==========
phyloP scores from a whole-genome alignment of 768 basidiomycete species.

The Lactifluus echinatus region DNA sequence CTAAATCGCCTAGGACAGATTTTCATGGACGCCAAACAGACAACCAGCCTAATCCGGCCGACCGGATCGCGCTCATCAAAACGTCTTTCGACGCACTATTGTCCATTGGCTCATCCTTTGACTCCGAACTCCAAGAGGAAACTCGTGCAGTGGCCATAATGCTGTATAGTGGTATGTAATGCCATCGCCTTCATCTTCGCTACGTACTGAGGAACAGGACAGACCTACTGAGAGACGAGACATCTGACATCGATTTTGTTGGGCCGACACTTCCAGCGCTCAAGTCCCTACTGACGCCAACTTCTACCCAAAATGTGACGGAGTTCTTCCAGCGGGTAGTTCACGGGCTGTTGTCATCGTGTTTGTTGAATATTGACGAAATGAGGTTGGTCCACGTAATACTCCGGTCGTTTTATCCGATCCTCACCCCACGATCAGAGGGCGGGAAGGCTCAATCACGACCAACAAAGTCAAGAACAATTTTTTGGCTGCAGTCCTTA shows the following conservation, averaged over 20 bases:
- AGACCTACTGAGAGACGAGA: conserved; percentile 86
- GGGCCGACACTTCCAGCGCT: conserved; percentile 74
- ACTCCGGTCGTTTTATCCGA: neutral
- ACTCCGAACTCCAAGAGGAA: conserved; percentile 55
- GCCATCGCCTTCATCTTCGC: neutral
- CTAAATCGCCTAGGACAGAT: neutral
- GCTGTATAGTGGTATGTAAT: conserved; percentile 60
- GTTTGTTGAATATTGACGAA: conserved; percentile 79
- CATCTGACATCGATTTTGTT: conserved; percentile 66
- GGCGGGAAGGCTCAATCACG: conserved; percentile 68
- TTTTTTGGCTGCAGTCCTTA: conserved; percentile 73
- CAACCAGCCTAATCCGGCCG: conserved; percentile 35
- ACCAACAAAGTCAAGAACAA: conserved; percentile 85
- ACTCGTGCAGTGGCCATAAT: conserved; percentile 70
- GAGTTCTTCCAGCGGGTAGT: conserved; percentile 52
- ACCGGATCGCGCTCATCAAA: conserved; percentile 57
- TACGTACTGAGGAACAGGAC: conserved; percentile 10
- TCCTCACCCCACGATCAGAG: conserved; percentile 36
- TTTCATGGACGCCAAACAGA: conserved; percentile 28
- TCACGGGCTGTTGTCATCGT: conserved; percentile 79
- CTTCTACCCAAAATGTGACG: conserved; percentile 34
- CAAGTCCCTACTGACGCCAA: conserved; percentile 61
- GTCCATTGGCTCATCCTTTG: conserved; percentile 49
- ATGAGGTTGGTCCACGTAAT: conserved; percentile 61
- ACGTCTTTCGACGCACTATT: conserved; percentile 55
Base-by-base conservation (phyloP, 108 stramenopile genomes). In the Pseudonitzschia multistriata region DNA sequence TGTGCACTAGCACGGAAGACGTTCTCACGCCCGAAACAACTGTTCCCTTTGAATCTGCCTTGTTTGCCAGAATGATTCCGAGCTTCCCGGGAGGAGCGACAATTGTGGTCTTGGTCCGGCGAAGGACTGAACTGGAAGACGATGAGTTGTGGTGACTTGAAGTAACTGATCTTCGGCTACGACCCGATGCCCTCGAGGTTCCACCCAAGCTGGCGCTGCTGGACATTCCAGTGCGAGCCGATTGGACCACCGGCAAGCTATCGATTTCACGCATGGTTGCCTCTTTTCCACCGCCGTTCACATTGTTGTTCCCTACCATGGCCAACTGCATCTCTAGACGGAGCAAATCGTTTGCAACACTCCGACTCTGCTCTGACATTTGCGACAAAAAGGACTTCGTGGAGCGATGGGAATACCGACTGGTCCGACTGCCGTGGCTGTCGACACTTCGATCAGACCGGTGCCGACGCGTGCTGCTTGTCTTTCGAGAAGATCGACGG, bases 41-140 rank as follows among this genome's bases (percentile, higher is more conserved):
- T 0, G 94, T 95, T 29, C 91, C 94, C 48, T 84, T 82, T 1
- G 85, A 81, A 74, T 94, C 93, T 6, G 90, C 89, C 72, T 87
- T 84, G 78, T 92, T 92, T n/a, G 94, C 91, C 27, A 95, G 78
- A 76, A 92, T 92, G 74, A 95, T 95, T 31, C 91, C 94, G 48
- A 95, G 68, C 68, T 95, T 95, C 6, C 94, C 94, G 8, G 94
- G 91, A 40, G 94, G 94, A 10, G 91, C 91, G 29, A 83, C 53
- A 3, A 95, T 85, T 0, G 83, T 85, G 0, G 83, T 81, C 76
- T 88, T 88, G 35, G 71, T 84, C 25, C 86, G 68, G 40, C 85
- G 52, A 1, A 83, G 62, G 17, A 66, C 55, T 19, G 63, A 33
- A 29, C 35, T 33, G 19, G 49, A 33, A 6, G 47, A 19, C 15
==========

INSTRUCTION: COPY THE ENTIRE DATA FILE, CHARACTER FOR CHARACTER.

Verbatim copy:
phyloP scores from a whole-genome alignment of 768 basidiomycete species.

The Lactifluus echinatus region DNA sequence CTAAATCGCCTAGGACAGATTTTCATGGACGCCAAACAGACAACCAGCCTAATCCGGCCGACCGGATCGCGCTCATCAAAACGTCTTTCGACGCACTATTGTCCATTGGCTCATCCTTTGACTCCGAACTCCAAGAGGAAACTCGTGCAGTGGCCATAATGCTGTATAGTGGTATGTAATGCCATCGCCTTCATCTTCGCTACGTACTGAGGAACAGGACAGACCTACTGAGAGACGAGACATCTGACATCGATTTTGTTGGGCCGACACTTCCAGCGCTCAAGTCCCTACTGACGCCAACTTCTACCCAAAATGTGACGGAGTTCTTCCAGCGGGTAGTTCACGGGCTGTTGTCATCGTGTTTGTTGAATATTGACGAAATGAGGTTGGTCCACGTAATACTCCGGTCGTTTTATCCGATCCTCACCCCACGATCAGAGGGCGGGAAGGCTCAATCACGACCAACAAAGTCAAGAACAATTTTTTGGCTGCAGTCCTTA shows the following conservation, averaged over 20 bases:
- AGACCTACTGAGAGACGAGA: conserved; percentile 86
- GGGCCGACACTTCCAGCGCT: conserved; percentile 74
- ACTCCGGTCGTTTTATCCGA: neutral
- ACTCCGAACTCCAAGAGGAA: conserved; percentile 55
- GCCATCGCCTTCATCTTCGC: neutral
- CTAAATCGCCTAGGACAGAT: neutral
- GCTGTATAGTGGTATGTAAT: conserved; percentile 60
- GTTTGTTGAATATTGACGAA: conserved; percentile 79
- CATCTGACATCGATTTTGTT: conserved; percentile 66
- GGCGGGAAGGCTCAATCACG: conserved; percentile 68
- TTTTTTGGCTGCAGTCCTTA: conserved; percentile 73
- CAACCAGCCTAATCCGGCCG: conserved; percentile 35
- ACCAACAAAGTCAAGAACAA: conserved; percentile 85
- ACTCGTGCAGTGGCCATAAT: conserved; percentile 70
- GAGTTCTTCCAGCGGGTAGT: conserved; percentile 52
- ACCGGATCGCGCTCATCAAA: conserved; percentile 57
- TACGTACTGAGGAACAGGAC: conserved; percentile 10
- TCCTCACCCCACGATCAGAG: conserved; percentile 36
- TTTCATGGACGCCAAACAGA: conserved; percentile 28
- TCACGGGCTGTTGTCATCGT: conserved; percentile 79
- CTTCTACCCAAAATGTGACG: conserved; percentile 34
- CAAGTCCCTACTGACGCCAA: conserved; percentile 61
- GTCCATTGGCTCATCCTTTG: conserved; percentile 49
- ATGAGGTTGGTCCACGTAAT: conserved; percentile 61
- ACGTCTTTCGACGCACTATT: conserved; percentile 55
Base-by-base conservation (phyloP, 108 stramenopile genomes). In the Pseudonitzschia multistriata region DNA sequence TGTGCACTAGCACGGAAGACGTTCTCACGCCCGAAACAACTGTTCCCTTTGAATCTGCCTTGTTTGCCAGAATGATTCCGAGCTTCCCGGGAGGAGCGACAATTGTGGTCTTGGTCCGGCGAAGGACTGAACTGGAAGACGATGAGTTGTGGTGACTTGAAGTAACTGATCTTCGGCTACGACCCGATGCCCTCGAGGTTCCACCCAAGCTGGCGCTGCTGGACATTCCAGTGCGAGCCGATTGGACCACCGGCAAGCTATCGATTTCACGCATGGTTGCCTCTTTTCCACCGCCGTTCACATTGTTGTTCCCTACCATGGCCAACTGCATCTCTAGACGGAGCAAATCGTTTGCAACACTCCGACTCTGCTCTGACATTTGCGACAAAAAGGACTTCGTGGAGCGATGGGAATACCGACTGGTCCGACTGCCGTGGCTGTCGACACTTCGATCAGACCGGTGCCGACGCGTGCTGCTTGTCTTTCGAGAAGATCGACGG, bases 41-140 rank as follows among this genome's bases (percentile, higher is more conserved):
- T 0, G 94, T 95, T 29, C 91, C 94, C 48, T 84, T 82, T 1
- G 85, A 81, A 74, T 94, C 93, T 6, G 90, C 89, C 72, T 87
- T 84, G 78, T 92, T 92, T n/a, G 94, C 91, C 27, A 95, G 78
- A 76, A 92, T 92, G 74, A 95, T 95, T 31, C 91, C 94, G 48
- A 95, G 68, C 68, T 95, T 95, C 6, C 94, C 94, G 8, G 94
- G 91, A 40, G 94, G 94, A 10, G 91, C 91, G 29, A 83, C 53
- A 3, A 95, T 85, T 0, G 83, T 85, G 0, G 83, T 81, C 76
- T 88, T 88, G 35, G 71, T 84, C 25, C 86, G 68, G 40, C 85
- G 52, A 1, A 83, G 62, G 17, A 66, C 55, T 19, G 63, A 33
- A 29, C 35, T 33, G 19, G 49, A 33, A 6, G 47, A 19, C 15